"The Sisterhood" docu-series that documented the lives of pastors' wives on TLC earlier this year may not get another opportunity to do so in a second season.
The show premiered Jan. 1 and focused on five preachers' wives trying to balance life in Atlanta, Ga. However, sources close to the production of the show reportedly said the preachers' wives show will no longer appear on TLC.
"It absolutely won't be back," a source close to production reportedly told AlwaysAList.com. The website reported that the show averaged 600,000 viewers weekly after airing eight episodes, which concluded on Feb. 12.
Although TLC network has yet to confirm or deny whether the show will be back for a second season, a number of people in the Christian community spoke out about the series. Gospel recording artist and Perfecting Faith Church pastor Donnie McClurkin created a dialogue for his Twitter followers after expressing disapproval of the show while it aired.
"Why do we support such things like TLC's 'SISTERHOOD' showing the underbelly of 1st ladies, hurting the church image, giving God a bad name," McClurkin questioned over 100,000 Twitter followers. "I really wish ALL of Christiandom [sic] would do the same and boycott it. We have to defend the image of the KINGDOM! SPREAD THIS WORD."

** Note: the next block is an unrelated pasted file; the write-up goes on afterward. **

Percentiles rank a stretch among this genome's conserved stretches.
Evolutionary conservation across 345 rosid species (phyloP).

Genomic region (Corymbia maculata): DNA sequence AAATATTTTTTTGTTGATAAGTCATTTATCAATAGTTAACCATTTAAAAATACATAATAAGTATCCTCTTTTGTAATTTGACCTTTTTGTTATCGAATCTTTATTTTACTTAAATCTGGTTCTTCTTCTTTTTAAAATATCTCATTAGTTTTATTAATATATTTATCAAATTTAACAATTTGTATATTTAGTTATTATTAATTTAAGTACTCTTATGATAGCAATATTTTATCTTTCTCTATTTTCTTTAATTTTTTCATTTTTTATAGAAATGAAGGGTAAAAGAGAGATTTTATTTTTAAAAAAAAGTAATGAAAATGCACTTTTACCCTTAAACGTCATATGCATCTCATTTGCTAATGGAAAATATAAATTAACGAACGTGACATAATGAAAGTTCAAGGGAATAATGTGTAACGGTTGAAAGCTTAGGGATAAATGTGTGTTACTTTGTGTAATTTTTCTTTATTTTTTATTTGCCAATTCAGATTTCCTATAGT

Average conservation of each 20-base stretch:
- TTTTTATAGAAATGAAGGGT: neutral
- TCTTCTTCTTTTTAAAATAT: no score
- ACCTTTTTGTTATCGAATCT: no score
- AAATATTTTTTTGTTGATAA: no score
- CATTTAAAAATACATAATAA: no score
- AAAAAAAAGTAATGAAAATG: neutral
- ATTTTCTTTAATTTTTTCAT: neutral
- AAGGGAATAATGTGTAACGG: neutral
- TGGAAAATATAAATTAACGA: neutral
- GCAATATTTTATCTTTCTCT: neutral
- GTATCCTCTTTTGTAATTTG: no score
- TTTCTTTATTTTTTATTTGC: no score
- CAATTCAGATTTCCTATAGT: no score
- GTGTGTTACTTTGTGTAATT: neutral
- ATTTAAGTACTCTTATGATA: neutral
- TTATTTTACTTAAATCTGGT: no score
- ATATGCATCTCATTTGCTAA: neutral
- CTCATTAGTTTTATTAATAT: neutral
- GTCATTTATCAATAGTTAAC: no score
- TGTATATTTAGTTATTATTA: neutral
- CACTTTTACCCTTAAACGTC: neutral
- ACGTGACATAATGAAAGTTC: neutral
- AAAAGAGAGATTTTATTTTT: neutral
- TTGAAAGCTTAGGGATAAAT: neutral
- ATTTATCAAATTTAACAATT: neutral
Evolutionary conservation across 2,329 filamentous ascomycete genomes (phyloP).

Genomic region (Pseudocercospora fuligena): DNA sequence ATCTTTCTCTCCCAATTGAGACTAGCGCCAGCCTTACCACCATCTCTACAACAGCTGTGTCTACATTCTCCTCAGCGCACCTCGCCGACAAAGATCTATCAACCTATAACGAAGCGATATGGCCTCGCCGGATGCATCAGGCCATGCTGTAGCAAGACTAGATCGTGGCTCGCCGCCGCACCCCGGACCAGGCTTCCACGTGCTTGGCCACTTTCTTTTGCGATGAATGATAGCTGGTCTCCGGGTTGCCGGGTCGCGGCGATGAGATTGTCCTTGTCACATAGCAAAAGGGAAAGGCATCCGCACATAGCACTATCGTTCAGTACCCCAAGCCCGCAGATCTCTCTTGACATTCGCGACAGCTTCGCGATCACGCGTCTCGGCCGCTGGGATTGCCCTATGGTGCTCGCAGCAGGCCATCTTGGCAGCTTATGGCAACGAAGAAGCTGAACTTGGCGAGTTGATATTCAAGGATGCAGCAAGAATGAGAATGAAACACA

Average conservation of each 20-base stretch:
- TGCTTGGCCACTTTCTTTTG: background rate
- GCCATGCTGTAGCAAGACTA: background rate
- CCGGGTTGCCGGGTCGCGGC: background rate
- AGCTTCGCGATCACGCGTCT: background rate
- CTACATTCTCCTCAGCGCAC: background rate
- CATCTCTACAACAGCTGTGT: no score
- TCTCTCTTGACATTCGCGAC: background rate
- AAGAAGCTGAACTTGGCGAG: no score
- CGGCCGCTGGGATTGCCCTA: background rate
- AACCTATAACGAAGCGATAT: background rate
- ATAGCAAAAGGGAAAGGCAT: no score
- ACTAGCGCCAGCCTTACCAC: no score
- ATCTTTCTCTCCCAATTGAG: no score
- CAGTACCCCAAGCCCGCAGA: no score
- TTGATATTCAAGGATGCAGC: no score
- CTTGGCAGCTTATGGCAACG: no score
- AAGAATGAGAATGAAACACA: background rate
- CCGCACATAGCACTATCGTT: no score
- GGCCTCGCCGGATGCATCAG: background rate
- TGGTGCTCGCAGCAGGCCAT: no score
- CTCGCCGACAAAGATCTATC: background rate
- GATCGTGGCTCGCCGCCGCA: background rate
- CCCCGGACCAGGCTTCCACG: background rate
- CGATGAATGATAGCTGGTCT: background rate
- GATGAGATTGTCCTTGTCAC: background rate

Amber Patrice Riley, Christian actress and singer who appeared on the television series "Glee," seemed fascinated with the reality television series after hearing about the controversy it was causing.
"Now about this reality show 'The Sisterhood,' what do you guys think? I haven't watched it, just want to hear what those who have think," she questioned over 700,000 people on Twitter earlier this year.
Ivy Couch, a cast member of the series and the first lady of Emmanuel Tabernacle church led by her husband Pastor Mark Couch, was prepared for the backlash that she would receive from some viewers after appearing on the show. However, she told The Christian Post that the reality television series has the possibility to heal people.
"I think other Christians act like they don't have problems anymore once they become Christian. So it's really an opportunity for me to be transparent because I think that's how we help people heal," Couch told CP. "So I think He's using this reality show, it is going to be groundbreaking and we're going to upset a lot of people. But I do also think that we're going to bring a lot of people to know Him personally."